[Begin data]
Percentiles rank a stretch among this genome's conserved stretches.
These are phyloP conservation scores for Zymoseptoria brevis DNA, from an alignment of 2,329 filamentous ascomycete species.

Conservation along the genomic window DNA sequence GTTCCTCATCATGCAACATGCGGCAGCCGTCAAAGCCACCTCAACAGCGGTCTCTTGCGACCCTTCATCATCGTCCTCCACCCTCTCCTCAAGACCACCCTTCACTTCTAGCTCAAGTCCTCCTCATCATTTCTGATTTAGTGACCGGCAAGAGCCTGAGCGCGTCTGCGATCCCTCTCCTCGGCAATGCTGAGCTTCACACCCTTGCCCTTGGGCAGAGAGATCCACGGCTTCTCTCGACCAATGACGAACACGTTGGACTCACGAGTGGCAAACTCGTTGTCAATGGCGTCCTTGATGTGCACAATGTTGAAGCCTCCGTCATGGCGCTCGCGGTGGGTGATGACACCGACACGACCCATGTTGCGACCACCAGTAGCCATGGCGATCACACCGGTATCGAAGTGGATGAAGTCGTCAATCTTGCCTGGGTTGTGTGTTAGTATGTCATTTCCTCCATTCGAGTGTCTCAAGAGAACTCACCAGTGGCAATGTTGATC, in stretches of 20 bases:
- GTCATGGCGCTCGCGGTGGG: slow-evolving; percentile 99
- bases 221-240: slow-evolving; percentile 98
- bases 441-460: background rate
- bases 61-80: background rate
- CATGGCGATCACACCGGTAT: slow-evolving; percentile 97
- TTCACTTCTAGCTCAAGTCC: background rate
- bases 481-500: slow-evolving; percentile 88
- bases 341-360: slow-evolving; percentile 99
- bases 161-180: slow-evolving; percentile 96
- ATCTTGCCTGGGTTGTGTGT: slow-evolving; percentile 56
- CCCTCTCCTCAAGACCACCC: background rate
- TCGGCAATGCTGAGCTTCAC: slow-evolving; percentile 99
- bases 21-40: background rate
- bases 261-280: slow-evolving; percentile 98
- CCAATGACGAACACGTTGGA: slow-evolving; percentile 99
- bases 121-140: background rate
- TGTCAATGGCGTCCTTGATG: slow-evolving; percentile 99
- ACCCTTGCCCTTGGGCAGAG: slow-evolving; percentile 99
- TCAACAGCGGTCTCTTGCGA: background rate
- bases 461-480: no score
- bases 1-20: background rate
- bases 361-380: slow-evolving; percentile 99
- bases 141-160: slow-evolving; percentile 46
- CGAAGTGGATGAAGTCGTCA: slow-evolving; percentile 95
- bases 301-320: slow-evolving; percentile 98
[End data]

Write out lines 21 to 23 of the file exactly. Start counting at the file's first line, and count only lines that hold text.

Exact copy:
- ACCCTTGCCCTTGGGCAGAG: slow-evolving; percentile 99
- TCAACAGCGGTCTCTTGCGA: background rate
- bases 461-480: no score